Construction of Two Multipurpose Halls Initiated in Dolakha and Sindhupalchowk

Dolakha and Sindhupalchowk districts are two major project sites of Nepal Jesuit Social Institute. NJSI has conducted various projects of different streams in these districts. NJSI has already built two women activity centers in respective districts.

Recently, NJSI has started the construction of two more multipurpose halls for women’s group of Suri, Dolakha called ‘Jal Devi Women Group’ and ‘Mujuwa Swawalamban Women Group’ of Haibung, Sindhupalchowk on 29th of April and 6th of May 2018 respectively. These projects are funded by Xavier Network. NJSI is also thankful to the individuals who have offered their land for the construction.

Jal Devi Women Group members are mostly Tamangs, engaged in farming and animal rearing. Similarly, Mujuwa Swawalamban Women Group constitutes of Gurungs and other indigenous ethnicities engaged in similar profession. Each group comprises of about 25 members. A common goal of both of these groups is to be independent and self-reliant. Therefore, they wish to use the hall to regulate meetings for saving and credit cooperation, discussion of social reformation agendas and to conduct skill trainings. NJSI looks forward to help these women enhance themselves economically and socially.


Three Remote Villages of Ramechhap Received Medical Assistance

Nepal Jesuit Social Institute thrives to help people of remote places meet their essential needs. Therefore, NJSI organized a medical camp on 2nd of May 2018 in Chapadi village of Rakathum, Ramechhap in collaboration with Navjyoti Center and sponsorship from Misio Achen.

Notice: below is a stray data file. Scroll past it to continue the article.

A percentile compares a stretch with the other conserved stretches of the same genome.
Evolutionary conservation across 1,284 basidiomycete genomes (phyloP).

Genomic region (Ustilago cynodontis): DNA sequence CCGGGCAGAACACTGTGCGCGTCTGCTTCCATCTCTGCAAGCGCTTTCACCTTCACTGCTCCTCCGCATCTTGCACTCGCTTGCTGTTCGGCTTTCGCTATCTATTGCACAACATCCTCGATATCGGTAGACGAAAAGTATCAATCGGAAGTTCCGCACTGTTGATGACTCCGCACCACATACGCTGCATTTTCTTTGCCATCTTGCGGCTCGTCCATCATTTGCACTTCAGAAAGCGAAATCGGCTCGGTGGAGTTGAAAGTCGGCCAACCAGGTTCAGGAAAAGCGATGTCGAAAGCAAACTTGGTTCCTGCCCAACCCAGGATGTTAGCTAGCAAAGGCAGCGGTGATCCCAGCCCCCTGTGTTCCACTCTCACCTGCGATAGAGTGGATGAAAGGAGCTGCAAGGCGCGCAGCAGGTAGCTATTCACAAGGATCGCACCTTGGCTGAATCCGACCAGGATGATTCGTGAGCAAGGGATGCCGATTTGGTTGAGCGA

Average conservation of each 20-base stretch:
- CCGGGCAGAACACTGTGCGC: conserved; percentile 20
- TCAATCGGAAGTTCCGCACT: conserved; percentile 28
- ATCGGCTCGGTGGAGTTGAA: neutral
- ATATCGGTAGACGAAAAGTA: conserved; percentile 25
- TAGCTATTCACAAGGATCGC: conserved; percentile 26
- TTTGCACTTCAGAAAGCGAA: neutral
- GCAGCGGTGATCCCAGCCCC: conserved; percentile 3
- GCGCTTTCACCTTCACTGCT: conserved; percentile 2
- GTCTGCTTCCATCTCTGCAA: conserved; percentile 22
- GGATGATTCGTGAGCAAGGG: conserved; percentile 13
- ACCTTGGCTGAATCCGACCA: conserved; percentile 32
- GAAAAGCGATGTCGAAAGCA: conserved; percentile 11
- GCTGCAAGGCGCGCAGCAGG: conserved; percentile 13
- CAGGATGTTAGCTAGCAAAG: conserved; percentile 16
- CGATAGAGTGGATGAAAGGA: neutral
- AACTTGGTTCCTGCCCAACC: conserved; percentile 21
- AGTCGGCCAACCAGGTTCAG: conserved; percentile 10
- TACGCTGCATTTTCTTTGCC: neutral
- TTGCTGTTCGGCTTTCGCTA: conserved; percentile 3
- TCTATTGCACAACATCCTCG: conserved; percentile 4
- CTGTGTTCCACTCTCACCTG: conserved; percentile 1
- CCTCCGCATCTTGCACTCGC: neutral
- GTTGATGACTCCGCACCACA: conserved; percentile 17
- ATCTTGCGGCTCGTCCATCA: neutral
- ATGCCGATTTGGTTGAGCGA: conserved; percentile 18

Though Rakathum has road access, there are no regular routes of public transportation. Therefore, villagers have to walk two hours to reach the nearest health post. This closest health post is facilitated with only few general medicines, a health assistant and three mid wives, responsible for taking care of villagers of all neighboring villages. Hence, people tend to neglect their health condition and it has had led to problematic situation during the time of emergency.

A team of four doctors and 10 staff members facilitated the treatment of 102 patients (52 male and 50 female). They came from three villages: Khaniyapani, Chapadi and Lhubhu. Most of the patients were prescribed medicines for vitamin deficiency (54%), muscles and joint problem (49%), eye problem (23%) and respiratory problem (12%). In contrast to the assumption of the physicians, only few cases of gynecological problems were reported. This might have been influenced by the stigma associated with menstruation and reproductive health of women, says Ram Hari, a local inhabitant and staff to NJSI.

For the sustainability and better impact of the program, regular and frequent health inspection is suggested.